NYU Libraries will host a conversation about the changing role of the library in the 21st century
NYU Libraries will host a conversation about the changing role of the library in the 21st century with professor, cultural critic, and media scholar Siva Vaidyanathan; librarian for research data management and reproducibility, Vicky Steeves; and author and librarian at the Brooklyn Public Library, Melissa Morrone. The discussion will be moderated by Shannon Mattern, professor & author of The New Downtown Library: Designing with Communities and will be held Wednesday, February 26 at NYU’s Elmer Holmes Bobst Library, 8th floor, 70 Washington Square South.
This event is the second in a new series called "Think in Public: Libraries in the Life of Cities and Communities," which will explore the different roles that libraries can play in the lives of cities, individuals, and culture at large. This discussion will explore he role Facebook, Google and other web technologies play in shaping our civic discourse; the need for new literacies in digital information and data privacy; and issues related to copyright and scholarly communications.
All events in the series will be a partnership between NYU Libraries, Public Books, and the Institute of Public Knowledge at NYU. The first event in the series was a conversation between Louise Bernard, Director of the Obama Presidential Center Museum, and Eric Klinenberg, Director of the Institute for Public Knowledge, the Helen Gould Shepard Professor in the Social Sciences at NYU, and author of Palaces for the People about the issues that arise around civic life and social infrastructure when libraries and cities intersect. Future events will explore the responsibility of libraries to serve as public spaces.
“Think in Public: Digital Praxis and the Role of Libraries in the Digital Age” will be held February 26 from 6 p.m. – 8 p.m. at the Elmer Holmes Bobst Library, 8th floor, 70 Washington Square South. Please click here to RSVP. Reporters wishing to attend should contact Sarah Binney at 212.998.6829 or email@example.com.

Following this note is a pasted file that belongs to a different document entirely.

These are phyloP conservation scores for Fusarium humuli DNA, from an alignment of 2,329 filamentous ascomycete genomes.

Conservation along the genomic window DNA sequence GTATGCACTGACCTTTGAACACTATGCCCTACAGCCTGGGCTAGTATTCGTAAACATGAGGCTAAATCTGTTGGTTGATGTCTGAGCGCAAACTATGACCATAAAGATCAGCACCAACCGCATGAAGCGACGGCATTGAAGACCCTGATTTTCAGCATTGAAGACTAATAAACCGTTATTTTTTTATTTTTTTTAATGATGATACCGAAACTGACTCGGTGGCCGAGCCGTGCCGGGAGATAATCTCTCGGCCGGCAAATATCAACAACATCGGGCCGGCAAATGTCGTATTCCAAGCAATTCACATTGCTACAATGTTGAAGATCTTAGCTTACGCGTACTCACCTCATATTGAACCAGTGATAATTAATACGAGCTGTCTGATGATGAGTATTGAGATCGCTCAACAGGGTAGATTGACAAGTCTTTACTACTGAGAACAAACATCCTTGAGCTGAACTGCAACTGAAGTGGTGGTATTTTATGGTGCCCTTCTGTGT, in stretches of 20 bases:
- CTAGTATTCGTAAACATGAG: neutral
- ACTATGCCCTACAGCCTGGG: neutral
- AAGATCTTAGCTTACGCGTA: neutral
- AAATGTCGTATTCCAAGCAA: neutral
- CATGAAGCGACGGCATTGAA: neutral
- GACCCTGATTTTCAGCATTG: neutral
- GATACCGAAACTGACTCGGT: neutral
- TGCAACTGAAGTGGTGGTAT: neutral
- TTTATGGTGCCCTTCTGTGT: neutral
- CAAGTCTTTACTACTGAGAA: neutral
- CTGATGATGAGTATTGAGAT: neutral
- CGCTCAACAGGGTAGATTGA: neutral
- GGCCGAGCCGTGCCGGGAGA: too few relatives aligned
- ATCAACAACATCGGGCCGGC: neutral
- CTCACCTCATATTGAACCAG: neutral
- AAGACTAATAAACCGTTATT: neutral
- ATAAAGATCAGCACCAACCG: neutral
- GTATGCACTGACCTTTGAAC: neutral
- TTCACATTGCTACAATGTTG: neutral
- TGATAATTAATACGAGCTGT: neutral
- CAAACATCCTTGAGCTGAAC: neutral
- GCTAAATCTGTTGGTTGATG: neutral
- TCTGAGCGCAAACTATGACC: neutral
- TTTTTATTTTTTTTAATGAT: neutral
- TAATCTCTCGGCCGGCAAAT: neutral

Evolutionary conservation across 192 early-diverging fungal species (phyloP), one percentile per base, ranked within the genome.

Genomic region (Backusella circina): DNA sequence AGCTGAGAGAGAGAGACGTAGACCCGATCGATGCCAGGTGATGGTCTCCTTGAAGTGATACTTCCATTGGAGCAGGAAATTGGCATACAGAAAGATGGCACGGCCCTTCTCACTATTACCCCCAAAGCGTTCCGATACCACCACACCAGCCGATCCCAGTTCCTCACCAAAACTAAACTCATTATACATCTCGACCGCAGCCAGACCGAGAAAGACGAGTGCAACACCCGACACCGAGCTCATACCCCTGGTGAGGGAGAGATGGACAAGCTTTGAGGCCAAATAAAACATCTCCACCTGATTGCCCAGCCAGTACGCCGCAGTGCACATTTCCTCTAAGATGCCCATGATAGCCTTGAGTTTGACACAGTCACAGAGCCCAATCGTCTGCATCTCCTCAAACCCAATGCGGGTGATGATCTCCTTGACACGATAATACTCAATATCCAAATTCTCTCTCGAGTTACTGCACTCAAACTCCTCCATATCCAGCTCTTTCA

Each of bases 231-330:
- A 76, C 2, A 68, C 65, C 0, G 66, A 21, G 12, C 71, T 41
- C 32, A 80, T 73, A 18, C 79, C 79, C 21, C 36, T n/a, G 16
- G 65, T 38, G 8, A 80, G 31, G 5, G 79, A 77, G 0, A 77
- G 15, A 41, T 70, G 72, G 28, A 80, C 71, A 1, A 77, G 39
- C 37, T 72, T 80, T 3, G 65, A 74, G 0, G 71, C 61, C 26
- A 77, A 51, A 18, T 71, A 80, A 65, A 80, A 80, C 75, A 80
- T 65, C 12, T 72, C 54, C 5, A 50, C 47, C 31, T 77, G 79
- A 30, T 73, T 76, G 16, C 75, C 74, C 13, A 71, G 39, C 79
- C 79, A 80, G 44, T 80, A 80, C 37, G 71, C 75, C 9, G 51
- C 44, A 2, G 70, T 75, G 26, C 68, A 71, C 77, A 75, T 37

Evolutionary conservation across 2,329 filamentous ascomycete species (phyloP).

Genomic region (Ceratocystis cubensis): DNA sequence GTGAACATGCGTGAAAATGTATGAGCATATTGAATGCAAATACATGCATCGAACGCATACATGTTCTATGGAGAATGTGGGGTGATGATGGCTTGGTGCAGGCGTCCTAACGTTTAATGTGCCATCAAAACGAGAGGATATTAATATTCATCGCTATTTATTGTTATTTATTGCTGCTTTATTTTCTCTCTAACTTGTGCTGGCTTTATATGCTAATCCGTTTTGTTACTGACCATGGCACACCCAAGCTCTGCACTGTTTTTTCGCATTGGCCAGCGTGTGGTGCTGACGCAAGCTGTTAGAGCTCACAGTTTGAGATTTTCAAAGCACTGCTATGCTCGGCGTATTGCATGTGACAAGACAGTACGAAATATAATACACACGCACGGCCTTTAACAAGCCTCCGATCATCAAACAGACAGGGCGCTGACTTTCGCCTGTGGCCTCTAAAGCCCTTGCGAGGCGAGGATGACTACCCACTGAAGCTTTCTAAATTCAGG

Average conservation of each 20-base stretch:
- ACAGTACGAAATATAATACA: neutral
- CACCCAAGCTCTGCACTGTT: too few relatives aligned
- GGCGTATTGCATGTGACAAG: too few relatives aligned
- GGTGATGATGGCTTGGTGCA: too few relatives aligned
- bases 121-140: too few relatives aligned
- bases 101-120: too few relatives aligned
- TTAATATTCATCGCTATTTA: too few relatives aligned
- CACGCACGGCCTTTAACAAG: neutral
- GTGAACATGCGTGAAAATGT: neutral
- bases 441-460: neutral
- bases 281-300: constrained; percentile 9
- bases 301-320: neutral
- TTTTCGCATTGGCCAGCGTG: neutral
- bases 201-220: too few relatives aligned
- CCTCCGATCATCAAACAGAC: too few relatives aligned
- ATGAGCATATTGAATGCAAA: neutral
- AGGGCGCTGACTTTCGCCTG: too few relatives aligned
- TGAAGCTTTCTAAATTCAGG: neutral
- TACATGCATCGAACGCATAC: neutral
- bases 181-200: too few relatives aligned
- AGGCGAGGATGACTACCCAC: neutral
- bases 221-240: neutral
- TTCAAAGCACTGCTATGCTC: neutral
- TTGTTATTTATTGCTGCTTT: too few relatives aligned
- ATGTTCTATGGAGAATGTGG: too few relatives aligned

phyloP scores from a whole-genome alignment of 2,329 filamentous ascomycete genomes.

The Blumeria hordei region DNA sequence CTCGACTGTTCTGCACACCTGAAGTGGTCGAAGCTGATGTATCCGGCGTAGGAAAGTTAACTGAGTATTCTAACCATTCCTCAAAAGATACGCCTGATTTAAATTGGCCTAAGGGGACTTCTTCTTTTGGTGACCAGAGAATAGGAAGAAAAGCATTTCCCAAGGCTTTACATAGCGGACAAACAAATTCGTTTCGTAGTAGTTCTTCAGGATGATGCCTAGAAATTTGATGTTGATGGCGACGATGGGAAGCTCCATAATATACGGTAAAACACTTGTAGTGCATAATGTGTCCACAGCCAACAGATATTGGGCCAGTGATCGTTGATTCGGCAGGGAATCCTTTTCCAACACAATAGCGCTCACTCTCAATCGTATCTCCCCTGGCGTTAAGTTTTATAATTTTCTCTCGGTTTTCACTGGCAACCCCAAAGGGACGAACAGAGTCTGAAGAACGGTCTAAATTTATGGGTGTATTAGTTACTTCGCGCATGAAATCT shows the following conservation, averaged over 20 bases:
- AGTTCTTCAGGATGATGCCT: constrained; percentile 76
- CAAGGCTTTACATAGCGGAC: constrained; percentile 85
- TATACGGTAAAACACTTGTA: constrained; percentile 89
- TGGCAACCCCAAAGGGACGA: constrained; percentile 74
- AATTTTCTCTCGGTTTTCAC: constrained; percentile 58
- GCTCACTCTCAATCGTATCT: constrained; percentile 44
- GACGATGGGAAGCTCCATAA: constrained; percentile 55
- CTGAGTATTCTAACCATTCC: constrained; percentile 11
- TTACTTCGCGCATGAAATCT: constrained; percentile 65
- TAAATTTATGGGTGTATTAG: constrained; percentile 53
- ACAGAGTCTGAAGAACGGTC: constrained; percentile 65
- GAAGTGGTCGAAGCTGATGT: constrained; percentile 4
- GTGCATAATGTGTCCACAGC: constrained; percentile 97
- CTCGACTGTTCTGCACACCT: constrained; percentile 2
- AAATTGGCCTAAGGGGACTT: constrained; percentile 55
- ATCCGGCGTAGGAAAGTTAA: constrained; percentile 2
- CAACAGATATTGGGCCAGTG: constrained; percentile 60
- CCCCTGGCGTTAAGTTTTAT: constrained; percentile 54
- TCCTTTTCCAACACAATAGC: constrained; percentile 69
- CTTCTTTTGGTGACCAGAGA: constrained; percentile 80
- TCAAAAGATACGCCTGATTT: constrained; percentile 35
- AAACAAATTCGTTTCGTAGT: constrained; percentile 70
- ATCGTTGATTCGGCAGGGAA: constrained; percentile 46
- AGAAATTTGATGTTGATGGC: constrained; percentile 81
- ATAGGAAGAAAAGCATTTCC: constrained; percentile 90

Learn more about the speakers:
Siva Vaidhyanathan is the Robertson Professor of Media Studies and director of the Center for Media and Citizenship at the University of Virginia. He is the author of Antisocial Media: How Facebook Disconnects Us and Undermines Democracy (Oxford University Press, 2018). He also wrote Intellectual Property: A Very Short Introduction (Oxford University Press, 2017), and The Googlization of Everything -- and Why We Should Worry (University of California Press, 2011). He has written two previous books: Copyrights and Copywrongs: The Rise of Intellectual Property and How it Threatens Creativity (New York University Press, 2001) and The Anarchist in the Library: How the Clash between Freedom and Control is Hacking the Real World and Crashing the System (Basic Books, 2004). He also co-edited (with Carolyn Thomas) the collection, Rewiring the Nation: The Place of Technology in American Studies (Johns Hopkins University Press, 2007).
Vicky Steeves is the Librarian for Research Data Management and Reproducibility for NYU Libraries and the Center for Data Science. Her research centers on integrating reproducible practices into the research workflow, advocating openness in all facets of research (manuscripts, code, data, analysis tools, etc.), and building/contributing to open infrastructure. She is the co-founder of the LIS Scholarship Archive, a repository for library and information science scholarship.
Melissa Morrone is Supervising Librarian in the Shelby White and Leon Levy Information Commons at Brooklyn Public Library. She has worked on the Data Privacy Project and other initiatives to connect library staff with resources supporting digital privacy literacy. Melissa is also the editor of Informed Agitation: Library and Information Skills in Social Justice Movements and Beyond and Human Operators: A Critical Oral History on Technology in Libraries and Archives, both from Library Juice Press.
Shannon Mattern is a Professor of Anthropology at The New School for Social Research. Her writing and teaching focus on archives, libraries, and other media spaces; media infrastructures; spatial epistemologies; and mediated sensation and exhibition. She is the author of The New Downtown Library: Designing with Communities, Deep Mapping the Media City, and Code and Clay, Data and Dirt: Five Thousand Years of Urban Media, all published by University of Minnesota Press. In addition to writing dozens of articles and book chapters, she also contributes a regular long-form column about urban data and mediated infrastructures to Places, a journal focusing on architecture, urbanism, and landscape, and she collaborates on public design and interactive projects and exhibitions.
About NYU Libraries
From the time of its founding in 1831 until 1973, New York University housed its library collections in various campus locations. A major gift from Elmer Holmes Bobst and his wife, Mamdouha, enabled the university to bring its various collections together in a new library on Washington Square in 1973. The striking, 12-story Elmer Holmes Bobst Library, designed by Philip Johnson and Richard Foster, is the flagship of a 10-library system that provides students and faculty members with access to the world’s scholarship. Located on Washington Square South, Bobst Library is at the center of the University community’s intellectual life. When school is in session, Bobst receives 10,500 visits per day; a total of 3 million visits annually.